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Re: Free speech, etc. (Was . . . Sebastian to the beach)
- Subject: Re: Free speech, etc. (Was . . . Sebastian to the beach)
- From: firstname.lastname@example.org (Martin J. Waters)
- Date: Wed, 12 May 1999 08:55:18 -0400
>Eric Jacobs wrote:
>I feel a need to point out that as broadcasters,what you personally call
>"misogynist racism" is someone else's favorite radio show (not mine),
>and as such,a little tolerance might be in order. Remember First
>Amendment,tuning knobs and off switches?
Certainly he was a lot of people's favorite radio show, but I have
no tolerance for it. Stern and all the imitators, like Sebastian, are
negative influences on society, IMO, and it's important to speak against
that rubbish, whether or not it's popular. Others are free to disagree with
me. Is this a great country, or what?
On the First Amendment, I always find it interesting that whenever
a talk host or shock jock is criticized, those two words come back from
someone. I honestly don't get the connection. A critic of these radio hosts
is using First Amendment rights to criticize them. Are these hosts supposed
to be exempt from criticism? Or, do some people jump to the conclusion that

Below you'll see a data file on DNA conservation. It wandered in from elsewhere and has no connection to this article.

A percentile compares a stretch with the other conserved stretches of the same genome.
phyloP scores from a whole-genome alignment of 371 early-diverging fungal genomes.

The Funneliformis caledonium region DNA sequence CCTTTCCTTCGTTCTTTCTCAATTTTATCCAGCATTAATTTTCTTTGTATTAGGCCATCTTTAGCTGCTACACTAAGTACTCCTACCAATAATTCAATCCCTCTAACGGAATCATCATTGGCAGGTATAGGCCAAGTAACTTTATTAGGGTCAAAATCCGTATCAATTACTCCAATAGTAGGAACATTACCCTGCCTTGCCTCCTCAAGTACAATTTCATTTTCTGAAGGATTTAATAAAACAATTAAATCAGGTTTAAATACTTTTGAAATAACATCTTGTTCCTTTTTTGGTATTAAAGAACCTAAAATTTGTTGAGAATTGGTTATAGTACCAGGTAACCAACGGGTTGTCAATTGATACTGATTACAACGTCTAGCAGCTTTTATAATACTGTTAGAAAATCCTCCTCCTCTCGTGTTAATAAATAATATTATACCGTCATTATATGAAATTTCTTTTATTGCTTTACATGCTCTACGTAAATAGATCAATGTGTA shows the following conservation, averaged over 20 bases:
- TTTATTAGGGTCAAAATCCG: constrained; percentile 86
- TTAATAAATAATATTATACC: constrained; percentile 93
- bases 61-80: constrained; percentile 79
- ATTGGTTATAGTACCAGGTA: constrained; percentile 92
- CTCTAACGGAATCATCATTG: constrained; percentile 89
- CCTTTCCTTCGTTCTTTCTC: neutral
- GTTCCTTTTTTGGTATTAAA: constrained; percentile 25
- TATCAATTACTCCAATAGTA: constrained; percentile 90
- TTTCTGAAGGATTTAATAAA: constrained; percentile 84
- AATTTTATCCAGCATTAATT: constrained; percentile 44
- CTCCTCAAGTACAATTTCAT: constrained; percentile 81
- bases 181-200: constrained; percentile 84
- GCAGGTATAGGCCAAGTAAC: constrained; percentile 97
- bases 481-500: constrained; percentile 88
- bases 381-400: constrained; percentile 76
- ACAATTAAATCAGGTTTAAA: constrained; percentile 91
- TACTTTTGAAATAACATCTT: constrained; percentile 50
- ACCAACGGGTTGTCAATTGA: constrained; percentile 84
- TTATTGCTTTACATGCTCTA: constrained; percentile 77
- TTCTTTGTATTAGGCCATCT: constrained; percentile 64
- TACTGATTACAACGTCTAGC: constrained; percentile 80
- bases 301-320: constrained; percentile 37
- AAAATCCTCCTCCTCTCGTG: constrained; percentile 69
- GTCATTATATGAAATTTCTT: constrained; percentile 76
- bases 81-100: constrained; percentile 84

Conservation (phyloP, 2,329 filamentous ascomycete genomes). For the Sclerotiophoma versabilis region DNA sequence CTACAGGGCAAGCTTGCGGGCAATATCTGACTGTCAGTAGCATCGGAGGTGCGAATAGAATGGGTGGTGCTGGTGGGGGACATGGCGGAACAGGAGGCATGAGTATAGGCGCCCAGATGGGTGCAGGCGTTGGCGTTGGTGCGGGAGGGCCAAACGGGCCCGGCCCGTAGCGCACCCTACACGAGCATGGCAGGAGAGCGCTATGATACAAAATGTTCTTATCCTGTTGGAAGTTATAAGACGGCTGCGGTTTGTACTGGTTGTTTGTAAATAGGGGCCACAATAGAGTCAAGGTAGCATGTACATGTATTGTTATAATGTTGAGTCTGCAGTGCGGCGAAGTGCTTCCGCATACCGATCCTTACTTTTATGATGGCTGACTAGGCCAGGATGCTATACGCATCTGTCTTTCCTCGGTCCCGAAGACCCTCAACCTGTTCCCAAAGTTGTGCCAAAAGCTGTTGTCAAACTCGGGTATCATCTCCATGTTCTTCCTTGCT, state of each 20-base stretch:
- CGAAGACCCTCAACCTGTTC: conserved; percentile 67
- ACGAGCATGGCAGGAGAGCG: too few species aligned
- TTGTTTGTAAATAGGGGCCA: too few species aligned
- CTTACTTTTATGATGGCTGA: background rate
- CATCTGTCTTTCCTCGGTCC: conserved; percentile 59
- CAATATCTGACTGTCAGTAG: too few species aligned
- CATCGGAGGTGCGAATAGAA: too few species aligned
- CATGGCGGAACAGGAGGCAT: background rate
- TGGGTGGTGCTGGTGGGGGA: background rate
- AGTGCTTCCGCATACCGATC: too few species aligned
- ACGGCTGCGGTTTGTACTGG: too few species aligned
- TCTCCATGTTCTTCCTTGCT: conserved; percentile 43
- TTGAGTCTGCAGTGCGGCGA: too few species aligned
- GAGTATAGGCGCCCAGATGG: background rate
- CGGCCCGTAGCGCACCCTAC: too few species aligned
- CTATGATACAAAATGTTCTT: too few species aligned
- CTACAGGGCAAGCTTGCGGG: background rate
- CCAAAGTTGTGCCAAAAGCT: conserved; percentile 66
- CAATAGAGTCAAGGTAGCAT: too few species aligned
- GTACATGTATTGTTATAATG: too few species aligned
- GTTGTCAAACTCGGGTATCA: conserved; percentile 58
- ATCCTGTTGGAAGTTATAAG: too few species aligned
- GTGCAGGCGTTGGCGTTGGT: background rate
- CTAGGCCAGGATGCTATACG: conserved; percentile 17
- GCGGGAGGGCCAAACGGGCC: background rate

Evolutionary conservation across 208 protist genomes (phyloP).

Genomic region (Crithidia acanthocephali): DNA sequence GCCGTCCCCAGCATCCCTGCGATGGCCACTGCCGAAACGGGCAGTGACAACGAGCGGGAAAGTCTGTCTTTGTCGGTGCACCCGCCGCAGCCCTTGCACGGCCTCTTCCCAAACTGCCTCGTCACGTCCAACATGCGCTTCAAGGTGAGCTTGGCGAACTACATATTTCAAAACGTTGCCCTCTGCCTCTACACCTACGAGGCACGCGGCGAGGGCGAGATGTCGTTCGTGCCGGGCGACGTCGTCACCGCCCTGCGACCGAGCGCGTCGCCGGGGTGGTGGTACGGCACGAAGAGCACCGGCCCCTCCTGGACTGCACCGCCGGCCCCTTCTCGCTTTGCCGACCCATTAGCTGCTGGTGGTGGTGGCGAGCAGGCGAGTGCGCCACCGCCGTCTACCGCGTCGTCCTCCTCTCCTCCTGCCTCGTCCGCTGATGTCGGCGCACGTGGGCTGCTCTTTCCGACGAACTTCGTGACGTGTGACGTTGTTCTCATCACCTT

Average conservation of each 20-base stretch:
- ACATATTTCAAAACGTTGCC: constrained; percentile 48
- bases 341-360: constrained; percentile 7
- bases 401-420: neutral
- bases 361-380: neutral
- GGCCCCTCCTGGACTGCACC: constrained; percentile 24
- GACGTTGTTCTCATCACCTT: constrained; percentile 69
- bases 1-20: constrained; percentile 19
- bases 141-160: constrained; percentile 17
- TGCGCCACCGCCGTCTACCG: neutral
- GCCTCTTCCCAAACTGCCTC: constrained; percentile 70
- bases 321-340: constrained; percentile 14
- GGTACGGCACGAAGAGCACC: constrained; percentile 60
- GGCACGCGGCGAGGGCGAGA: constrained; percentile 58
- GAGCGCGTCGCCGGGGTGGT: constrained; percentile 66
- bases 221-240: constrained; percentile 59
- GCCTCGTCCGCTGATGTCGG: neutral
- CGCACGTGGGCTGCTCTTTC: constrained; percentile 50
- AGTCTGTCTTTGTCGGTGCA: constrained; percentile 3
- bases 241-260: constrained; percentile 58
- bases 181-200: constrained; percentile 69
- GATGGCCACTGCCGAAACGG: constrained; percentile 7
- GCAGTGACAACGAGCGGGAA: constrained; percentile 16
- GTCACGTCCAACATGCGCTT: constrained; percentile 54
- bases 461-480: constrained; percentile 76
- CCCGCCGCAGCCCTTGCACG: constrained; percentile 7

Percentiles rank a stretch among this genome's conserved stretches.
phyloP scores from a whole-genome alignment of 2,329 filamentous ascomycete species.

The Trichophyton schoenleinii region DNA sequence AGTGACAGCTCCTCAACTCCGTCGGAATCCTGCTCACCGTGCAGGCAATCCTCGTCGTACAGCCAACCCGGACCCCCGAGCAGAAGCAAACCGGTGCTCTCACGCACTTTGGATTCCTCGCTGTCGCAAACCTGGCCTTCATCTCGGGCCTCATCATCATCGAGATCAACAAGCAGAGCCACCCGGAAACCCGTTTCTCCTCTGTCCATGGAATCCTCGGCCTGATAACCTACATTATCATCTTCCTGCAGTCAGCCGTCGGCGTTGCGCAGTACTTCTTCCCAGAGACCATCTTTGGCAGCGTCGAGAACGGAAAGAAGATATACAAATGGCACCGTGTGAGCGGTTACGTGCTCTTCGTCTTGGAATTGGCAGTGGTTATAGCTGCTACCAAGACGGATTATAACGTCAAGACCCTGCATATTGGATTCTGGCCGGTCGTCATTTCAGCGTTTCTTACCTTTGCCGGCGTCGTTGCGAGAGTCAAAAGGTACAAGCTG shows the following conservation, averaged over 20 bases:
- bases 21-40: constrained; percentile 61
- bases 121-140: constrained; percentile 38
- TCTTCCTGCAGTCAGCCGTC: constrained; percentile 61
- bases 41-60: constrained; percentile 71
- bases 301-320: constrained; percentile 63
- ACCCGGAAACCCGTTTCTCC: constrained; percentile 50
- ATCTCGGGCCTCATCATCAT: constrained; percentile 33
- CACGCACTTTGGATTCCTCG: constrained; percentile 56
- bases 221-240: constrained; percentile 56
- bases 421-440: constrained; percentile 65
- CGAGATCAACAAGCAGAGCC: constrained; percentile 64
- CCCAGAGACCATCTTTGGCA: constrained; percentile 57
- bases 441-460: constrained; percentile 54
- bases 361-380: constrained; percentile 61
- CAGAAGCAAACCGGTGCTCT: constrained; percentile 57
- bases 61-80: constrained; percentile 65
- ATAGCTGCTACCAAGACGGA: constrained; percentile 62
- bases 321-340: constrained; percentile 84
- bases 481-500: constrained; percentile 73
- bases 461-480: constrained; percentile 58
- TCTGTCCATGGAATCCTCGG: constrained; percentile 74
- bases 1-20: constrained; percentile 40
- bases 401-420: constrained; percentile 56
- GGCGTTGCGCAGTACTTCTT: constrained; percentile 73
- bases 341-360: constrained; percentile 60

a critical comment about Stern, or another radio host, automatically means
I or someone else who is criticizing believe the government should take
them off the air. I certainly don't believe that at all.
In addition, in these cases, such as when someone like Greaseman
gets fired, talking about the First Amendment is not relevant. Whatever
First Amendment rights there are in broadcasting (much more now than in
the old days of heavy regulation) belong to the licensee of the station,
not to an employee. If the licensee decides, for example, that a show host
is bad for business because he is making racist comments and alienating the
community and just generally causing trouble for the licensee--i.e., the
company might make less money--and it fires him, it's the same as when a
jock gets fired in a format change.
It's the same as the old one-liner about freedom of the press /
First Amendment in the newspaper business: Freedom of the press belongs to
those who own one.